Samson et Dalila   (Cleva;  Stevens, Vinay, Sigurd Bjorling, Norman Scott, Luben Vichey)   (2-Walhall 0292)
Item# OP2009
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Samson et Dalila   (Cleva;  Stevens, Vinay, Sigurd Bjorling, Norman Scott, Luben Vichey)   (2-Walhall 0292)
OP2009. SAMSON ET DALILA, Live Performance, 14 March, 1953, w.Cleva Cond. Met Opera Ensemble; Rise Stevens, Ramon Vinay, Sigurd Bjorling, Norman Scott, Luben Vichey, etc. (E.U.) 2-Walhall 0292. - 4035122652925

CRITIC REVIEWS:

"The March 1953 Met relay of SAMSON ET DALILA brought two of the house's most highly paid singers of the time as the eponymous opponents. Often, Met broadcasts present soloists who have recorded relevant roles commercially. The Samson here, Ramon Vinay, did not. He is always associated with Otello but had a much wider repertoire, whereas the Dalila, Rise Stevens, who twice recorded excerpts from this opera, had far fewer roles. She is vocally steady, tonally rounded but not particularly sensual. Vinay, though not a paragon of subtlety, is interesting partly because of his dark timbre and his ardency. For him alone this set is worth acquiring. Sigurd Bjorling, forsaking Wagner, sings the High Priest, with slightly grizzled tone. Norman Scott takes a good line in Abimilech's aria, while Luben Vichey brings an even more bass sound to the Old Hebrew. Fausto Cleva conducts in a clear recording."

- John T. Hughes, CLASSICAL RECORDINGS QUARTERLY, Winter, 2010





�By the time Ris� Stevens was 18, she was appearing regularly, sometimes in leading roles, with the Little Theater Opera Company, a Brooklyn troupe. (The company was later known as the New York Op�ra-Comique). In the audience one night was Anna Sch�n-Ren�, a well-known voice teacher on the faculty of the Juilliard School. She began teaching Ms. Stevens privately, and arranged for her to attend Juilliard on a scholarship, starting in the fall of 1933. Ms. Stevens spent two and a half years at Juilliard, where she continued her studies with Sch�n-Ren�. Though Ms. Stevens had been considered a contralto, Sch�n-Ren� discerned her true vocal register and helped lighten her voice for mezzo roles. In 1935, financed by Sch�n-Ren�, Ms. Stevens spent the summer at the Mozarteum in Salzburg, Austria, where her teachers included the distinguished soprano Marie Gutheil-Sch�der.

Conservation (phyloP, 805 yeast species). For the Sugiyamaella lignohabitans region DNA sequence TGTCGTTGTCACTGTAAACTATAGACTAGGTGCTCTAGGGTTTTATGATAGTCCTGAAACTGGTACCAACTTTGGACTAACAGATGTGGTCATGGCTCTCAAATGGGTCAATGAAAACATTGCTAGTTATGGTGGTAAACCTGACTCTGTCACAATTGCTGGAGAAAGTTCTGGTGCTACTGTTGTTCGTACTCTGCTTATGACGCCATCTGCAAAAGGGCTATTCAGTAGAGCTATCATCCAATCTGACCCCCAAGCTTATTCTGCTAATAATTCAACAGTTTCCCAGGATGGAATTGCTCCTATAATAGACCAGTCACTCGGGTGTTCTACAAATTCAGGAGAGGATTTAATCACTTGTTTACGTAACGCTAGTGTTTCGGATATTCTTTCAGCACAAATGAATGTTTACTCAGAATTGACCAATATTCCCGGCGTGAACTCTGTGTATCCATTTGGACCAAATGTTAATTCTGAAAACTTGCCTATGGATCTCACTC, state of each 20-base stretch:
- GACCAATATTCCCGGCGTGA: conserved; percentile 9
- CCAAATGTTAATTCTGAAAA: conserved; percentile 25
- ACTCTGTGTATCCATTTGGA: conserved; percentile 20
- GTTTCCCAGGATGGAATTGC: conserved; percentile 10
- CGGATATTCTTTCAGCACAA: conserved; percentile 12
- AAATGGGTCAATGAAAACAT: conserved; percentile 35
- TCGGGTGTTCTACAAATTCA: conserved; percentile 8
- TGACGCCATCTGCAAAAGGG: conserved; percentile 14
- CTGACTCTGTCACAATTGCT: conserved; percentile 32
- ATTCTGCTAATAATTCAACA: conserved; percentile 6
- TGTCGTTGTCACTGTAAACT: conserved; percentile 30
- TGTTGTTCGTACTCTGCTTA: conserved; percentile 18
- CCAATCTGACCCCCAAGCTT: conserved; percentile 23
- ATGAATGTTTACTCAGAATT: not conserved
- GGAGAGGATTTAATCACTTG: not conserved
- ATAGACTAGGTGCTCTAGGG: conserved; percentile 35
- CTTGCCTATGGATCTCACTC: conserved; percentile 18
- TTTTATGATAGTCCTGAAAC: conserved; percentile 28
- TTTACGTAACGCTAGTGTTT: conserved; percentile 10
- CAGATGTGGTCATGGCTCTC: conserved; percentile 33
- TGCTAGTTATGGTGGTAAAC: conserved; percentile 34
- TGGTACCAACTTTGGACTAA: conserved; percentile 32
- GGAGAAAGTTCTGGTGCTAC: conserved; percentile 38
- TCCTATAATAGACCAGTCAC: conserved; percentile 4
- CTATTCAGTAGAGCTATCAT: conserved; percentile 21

Ms. Stevens returned to Europe, making her formal operatic d�but in Prague, as Mignon, in 1936. Joining the Met in 1938, she made her first appearance with the company on 22 Nov., singing Octavian out of town in Philadelphia. On 17 Dec., she performed for the first time on the Metropolitan Opera stage in New York, singing Mignon.

In Ms. Stevens� 351 regular appearances at the Met, her professionalism was perhaps never more apparent than it was in one of her many productions of SAMSON ET DALILA. Playing the temptress Dalila, Ms. Stevens reclined on a chaise longue to sing the aria �Mon coeur s�ouvre � ta voix�, among the most famous seductions in opera. One night, overcome with theatrical passion, Samson flung himself onto her mid-aria. Samson did not know his own strength. Under his considerable force, the chaise longue, on casters, began to move. Ms. Stevens sailed offstage and into the wings, still singing."

- Margalit Fox, THE NEW YORK TIMES, 21 March, 2013





Chilean tenor Ramn Vinay began his career as a baritone, later reworking his voice to the tenor range. For a decade or so, Vinay was a force to be reckoned with, a wonderful singing actor who excelled in such roles as Don Jos, Samson, Canio, and Otello. In the mid-late 1950s, the top notes became ever more precarious for Vinay, and he eventually returned to the baritone repertoire, and even some bass roles. Though Vinay was born in Chile, his father was French, and he studied in France. Its not surprising then, that Vinays French pronunciation and grasp of the Gallic opera style are expert. And what sets Vinays Jos apart from other great exponents of [French repertoire], even legendary French artists, is the Chilean tenors arresting combination of a rich, vibrant, baritonal middle register with ringing high notes. It is true that, like many tenors who began as baritones, Vinay has some difficulty in scaling back his voice, particularly in the upper register.

- Ken Meltzer, FANFARE, March / April, 2018